What warning signs should the expectant mother be concerned about? When should she call her doctor or midwife?
Babies establish movement and sleep patterns as the pregnancy progresses. It is important to be aware of and account for these movements. If you perceive decreased fetal movement, sit down in a quiet place and count your baby’s kicks. You should count at least 10 movements within two hours. If there are less than 10 kicks or you don’t feel any movement at all, call your provider immediately.
Toward the end of the trimester, it may be difficult to tell the difference between false contractions and true contractions. False contractions usually are irregular, don’t get consistently closer together, vary in length and intensity and dissipate with walking, changing positions or resting. They are mainly centered in the lower abdomen and pelvis. True contractions have a regular pattern that grow closer together, last at least 30 seconds, become longer and stronger and strengthen despite walking, changing positions or resting. They most often radiate throughout the abdomen and lower back. If you start experiencing contractions every two to three minutes lasting for one or more hours, or painful contractions with heavy vaginal discharge, call your provider immediately.
Other reasons to call your provider immediately during any trimester include: heavy bleeding or bleeding that lasts longer than a day, severe abdominal or pelvic pain (especially if accompanied by a fever or bleeding), a fever greater than 102 degrees Fahrenheit, a severe and persistent headache (especially with dizziness, faintness or visual disturbances), severe shortness of breath or chest pain, inability to urinate or painful urination, leg pain with redness or swelling, worsening swelling of the hands or feet, heavy or foul-smelling vaginal discharge and a low mood, loss of pleasure and thoughts of harming yourself or others.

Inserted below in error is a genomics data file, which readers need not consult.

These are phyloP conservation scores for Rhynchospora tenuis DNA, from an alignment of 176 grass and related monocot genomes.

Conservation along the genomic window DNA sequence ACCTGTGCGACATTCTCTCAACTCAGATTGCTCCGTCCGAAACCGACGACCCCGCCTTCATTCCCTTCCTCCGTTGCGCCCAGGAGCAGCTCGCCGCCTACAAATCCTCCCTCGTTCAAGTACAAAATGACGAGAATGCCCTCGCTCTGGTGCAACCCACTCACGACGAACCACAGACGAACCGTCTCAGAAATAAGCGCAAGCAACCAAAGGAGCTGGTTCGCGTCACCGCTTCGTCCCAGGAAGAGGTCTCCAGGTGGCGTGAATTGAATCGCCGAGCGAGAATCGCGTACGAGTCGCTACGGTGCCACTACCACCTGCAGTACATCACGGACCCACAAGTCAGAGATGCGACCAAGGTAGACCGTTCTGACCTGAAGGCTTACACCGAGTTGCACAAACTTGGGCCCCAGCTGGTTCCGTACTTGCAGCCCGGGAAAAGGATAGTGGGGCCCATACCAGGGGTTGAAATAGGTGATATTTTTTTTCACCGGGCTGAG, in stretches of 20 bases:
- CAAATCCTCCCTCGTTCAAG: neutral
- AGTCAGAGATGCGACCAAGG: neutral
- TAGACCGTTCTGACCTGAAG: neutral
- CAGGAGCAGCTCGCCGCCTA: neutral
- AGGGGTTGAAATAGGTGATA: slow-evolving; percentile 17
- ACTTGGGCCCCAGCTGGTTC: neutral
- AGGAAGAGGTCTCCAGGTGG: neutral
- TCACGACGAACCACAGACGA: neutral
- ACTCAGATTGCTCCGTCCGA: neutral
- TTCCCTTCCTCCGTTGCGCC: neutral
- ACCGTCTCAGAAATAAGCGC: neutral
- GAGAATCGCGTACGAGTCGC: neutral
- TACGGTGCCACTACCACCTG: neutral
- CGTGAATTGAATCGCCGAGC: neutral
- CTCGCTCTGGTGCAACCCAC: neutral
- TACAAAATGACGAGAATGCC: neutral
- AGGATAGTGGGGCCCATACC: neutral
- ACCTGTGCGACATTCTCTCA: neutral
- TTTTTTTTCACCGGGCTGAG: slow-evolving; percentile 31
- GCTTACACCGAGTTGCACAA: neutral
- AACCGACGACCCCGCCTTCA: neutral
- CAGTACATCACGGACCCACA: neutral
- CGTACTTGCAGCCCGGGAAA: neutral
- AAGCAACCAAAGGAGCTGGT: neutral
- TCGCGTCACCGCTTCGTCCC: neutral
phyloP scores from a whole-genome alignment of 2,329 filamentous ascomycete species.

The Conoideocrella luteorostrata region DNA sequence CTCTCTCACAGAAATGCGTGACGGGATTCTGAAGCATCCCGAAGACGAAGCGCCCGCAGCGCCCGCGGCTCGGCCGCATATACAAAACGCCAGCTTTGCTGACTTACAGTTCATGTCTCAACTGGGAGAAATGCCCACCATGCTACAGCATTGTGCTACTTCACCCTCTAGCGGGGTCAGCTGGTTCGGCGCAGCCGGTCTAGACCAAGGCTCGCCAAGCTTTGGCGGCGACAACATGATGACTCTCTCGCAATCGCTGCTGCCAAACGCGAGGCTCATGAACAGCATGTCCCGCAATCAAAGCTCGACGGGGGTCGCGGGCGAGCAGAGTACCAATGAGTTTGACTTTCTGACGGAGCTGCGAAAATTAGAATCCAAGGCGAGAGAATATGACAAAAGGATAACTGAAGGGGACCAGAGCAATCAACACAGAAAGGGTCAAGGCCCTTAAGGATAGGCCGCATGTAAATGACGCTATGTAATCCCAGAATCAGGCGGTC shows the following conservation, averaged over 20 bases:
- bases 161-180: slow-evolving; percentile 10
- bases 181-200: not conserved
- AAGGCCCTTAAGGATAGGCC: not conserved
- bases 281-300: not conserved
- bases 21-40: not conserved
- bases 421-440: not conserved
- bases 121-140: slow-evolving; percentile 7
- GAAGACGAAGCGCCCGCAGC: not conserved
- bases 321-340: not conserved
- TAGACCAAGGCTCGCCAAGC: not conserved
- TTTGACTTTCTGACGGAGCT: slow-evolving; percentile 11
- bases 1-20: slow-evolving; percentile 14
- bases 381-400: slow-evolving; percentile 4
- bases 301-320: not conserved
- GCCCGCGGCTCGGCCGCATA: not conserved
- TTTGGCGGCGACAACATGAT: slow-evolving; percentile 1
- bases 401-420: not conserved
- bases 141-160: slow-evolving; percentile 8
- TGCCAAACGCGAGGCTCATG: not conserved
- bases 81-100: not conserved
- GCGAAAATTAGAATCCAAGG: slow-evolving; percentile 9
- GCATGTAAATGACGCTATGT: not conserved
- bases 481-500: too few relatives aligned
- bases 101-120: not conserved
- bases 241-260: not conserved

What are common concerns that expectant parents have during this time?
Concerns about breastfeeding, scheduling difficulties with maternity and/or paternity leave and anxiety over becoming parents are common worries. The best way to overcome this anxiety is to be organized before the baby is born. Find a pediatrician or provider with whom you are confident and stock up on baby supplies that you will need immediately once you arrive home with your baby for the first time.
Buy a car seat as it is one of the most important pieces of equipment in the care of your baby, starting with the first ride home from the hospital. Car seats are required by law in every state. Correct and consistent use of them is one of the best ways to protect your child. You should also buy a crib as the newborn baby will spend more than half their time sleeping. When purchasing or borrowing a crib, make sure that it meets specific safety guidelines.
Fears about the birthing process are also normal. As you anticipate the day of your baby’s arrival, it becomes exciting but can also be very stressful. Knowing what to expect can help you have the most positive birth experience. Acknowledge that childbirth can be painful, so inquire about all the pain management options that are available. Address all your fears with your provider and ask as many questions as you need to be prepared. Remember that you are not alone. Childbirth can be a scary experience, but we are here to guide you through it every step of the way. As your provider, we take the utmost pride and pleasure in having a healthy mom and healthy baby.
This article contains general information only and should not be used as a substitute for professional diagnosis, treatment or care by a qualified health care provider.